Last week I discussed the entity choices available to lawyers starting a new law firm. This week, I’m going to discuss various agreements lawyers may want to use in their new law firm.
If a new law firm will have more than one owner, then the lawyers should clearly outline, in writing, the duties and obligations owed by the lawyers to each other and to the firm.
The nomenclature and details differ slightly depending on which entity type is used (i.e., partnership agreement for LLP, operating agreement for LLC, shareholder agreement for PC), but a written “partnership agreement” is a necessity.
Questions the partnership agreement should answer include the following:
- Are partners required to devote their full vocational efforts to the firm and to the practice of law?
- Are partners allowed to pursue other business ventures? If so, should they be required to get firm approval first?
- Should partners be allowed to serve as officers or directors in other businesses with or without pay?
- Should all partners share all firm responsibilities equally?
- Should defined responsibilities be assigned to certain partners?
- Is unanimous or majority consent required for all decisions?
- Are voting rights proportional to ownership percentage?
- Should major decisions be distinguished from minor decisions?
- What procedures will control deadlock situations?
If the new firm will have associates, the law firm may want to have a written agreement to use with its associates. Such agreements are particularly useful for firms that do primarily plaintiff’s contingency work.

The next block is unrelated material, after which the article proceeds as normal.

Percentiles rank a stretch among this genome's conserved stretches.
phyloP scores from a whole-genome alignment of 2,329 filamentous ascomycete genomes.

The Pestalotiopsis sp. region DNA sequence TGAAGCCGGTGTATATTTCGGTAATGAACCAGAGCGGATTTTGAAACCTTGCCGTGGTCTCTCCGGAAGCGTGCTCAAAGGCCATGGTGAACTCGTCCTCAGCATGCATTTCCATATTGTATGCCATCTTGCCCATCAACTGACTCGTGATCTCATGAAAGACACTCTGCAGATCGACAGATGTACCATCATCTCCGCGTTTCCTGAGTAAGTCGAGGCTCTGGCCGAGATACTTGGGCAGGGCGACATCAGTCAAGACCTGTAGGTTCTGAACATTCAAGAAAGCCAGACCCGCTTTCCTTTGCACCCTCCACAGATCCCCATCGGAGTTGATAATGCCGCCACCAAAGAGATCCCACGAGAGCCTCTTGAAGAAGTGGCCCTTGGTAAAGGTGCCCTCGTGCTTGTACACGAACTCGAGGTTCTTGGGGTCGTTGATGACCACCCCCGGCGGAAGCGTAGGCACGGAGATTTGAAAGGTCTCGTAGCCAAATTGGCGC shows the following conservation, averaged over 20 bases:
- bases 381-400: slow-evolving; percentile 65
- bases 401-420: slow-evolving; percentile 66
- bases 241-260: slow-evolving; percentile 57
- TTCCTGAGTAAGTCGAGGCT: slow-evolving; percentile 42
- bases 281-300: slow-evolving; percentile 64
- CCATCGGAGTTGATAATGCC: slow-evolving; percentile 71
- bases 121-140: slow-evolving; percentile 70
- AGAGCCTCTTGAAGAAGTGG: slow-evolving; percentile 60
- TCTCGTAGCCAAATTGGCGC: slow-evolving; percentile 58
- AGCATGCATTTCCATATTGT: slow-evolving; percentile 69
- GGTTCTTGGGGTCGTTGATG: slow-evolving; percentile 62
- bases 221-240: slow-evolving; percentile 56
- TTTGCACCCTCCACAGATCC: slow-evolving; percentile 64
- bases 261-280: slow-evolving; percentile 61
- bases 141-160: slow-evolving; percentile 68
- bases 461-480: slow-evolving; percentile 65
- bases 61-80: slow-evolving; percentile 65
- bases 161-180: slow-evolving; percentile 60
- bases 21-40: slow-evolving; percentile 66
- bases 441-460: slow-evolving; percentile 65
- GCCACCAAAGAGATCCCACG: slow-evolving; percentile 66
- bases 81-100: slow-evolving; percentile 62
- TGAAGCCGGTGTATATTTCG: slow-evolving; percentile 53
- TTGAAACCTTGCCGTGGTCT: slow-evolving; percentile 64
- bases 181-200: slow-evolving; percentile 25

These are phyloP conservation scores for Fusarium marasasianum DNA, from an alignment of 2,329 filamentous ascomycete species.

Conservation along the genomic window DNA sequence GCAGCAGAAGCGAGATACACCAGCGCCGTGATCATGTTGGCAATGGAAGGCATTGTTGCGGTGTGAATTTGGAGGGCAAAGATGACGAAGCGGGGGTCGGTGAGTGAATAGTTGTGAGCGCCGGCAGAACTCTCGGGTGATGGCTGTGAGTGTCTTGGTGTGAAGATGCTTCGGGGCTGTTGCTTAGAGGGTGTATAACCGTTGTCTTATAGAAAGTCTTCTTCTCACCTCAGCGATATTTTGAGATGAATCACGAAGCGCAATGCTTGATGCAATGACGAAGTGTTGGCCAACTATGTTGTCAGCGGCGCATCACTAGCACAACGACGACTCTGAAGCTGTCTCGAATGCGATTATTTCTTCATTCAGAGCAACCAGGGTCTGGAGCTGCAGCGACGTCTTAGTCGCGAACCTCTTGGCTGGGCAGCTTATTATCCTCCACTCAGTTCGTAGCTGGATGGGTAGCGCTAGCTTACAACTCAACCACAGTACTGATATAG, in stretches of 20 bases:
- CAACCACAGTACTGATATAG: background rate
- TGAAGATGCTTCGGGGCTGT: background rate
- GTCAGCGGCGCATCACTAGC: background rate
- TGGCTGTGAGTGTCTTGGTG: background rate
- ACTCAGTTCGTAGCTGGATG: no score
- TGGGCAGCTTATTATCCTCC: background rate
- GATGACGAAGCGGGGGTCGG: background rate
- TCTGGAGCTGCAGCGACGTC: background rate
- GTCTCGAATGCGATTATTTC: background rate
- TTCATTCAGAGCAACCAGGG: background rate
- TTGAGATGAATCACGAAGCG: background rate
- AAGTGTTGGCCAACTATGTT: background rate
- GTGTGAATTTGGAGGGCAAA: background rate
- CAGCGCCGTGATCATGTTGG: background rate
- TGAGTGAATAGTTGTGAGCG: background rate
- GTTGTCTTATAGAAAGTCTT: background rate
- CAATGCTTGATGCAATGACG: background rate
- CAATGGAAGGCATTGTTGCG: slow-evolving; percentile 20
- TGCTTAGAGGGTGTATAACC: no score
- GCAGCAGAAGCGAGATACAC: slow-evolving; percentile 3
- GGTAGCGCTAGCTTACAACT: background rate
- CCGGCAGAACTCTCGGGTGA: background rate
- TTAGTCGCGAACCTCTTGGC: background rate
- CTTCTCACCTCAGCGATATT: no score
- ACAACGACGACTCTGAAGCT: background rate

These agreements should discuss, among other things, what happens if/when an associate leaves the firm (e.g., notice to clients, any continued compensation obligations, future fee-splitting).
Contract Attorney and Of Counsel Agreements
A new law firm may decide not to hire a full-time associate attorney and instead opt for using contract or freelance attorneys on an as needed basis. And a new firm may choose to associate with an of counsel attorney.
On the flip side, a solo attorney forming a new firm may need to supplement his or her income and, to that end, serve as a contract attorney or as of counsel to another existing firm.
Under these scenarios, written agreements outlining the relationships and duties would be helpful.
If the new firm will have a high level employee such as an office manager, then an employment agreement may also be something to consider. Such high level employees, who are typically not attorneys, will have access to confidential firm and client information that must be protected. An employment agreement is a vehicle that can be used to highlight the importance of confidentiality and discuss additional duties and obligations owed by the employee to the firm.
Starting a new law firm is an exciting pursuit and is often done with an eye towards minimizing costs. Lawyers often postpone or completely forego having any of the written agreements discussed above. That approach may seem preferable or even necessary, but it is fraught with danger. Clearly drafted (and signed) agreements can save a law firm significantly more than the cost in the long run and should not be so casually brushed aside.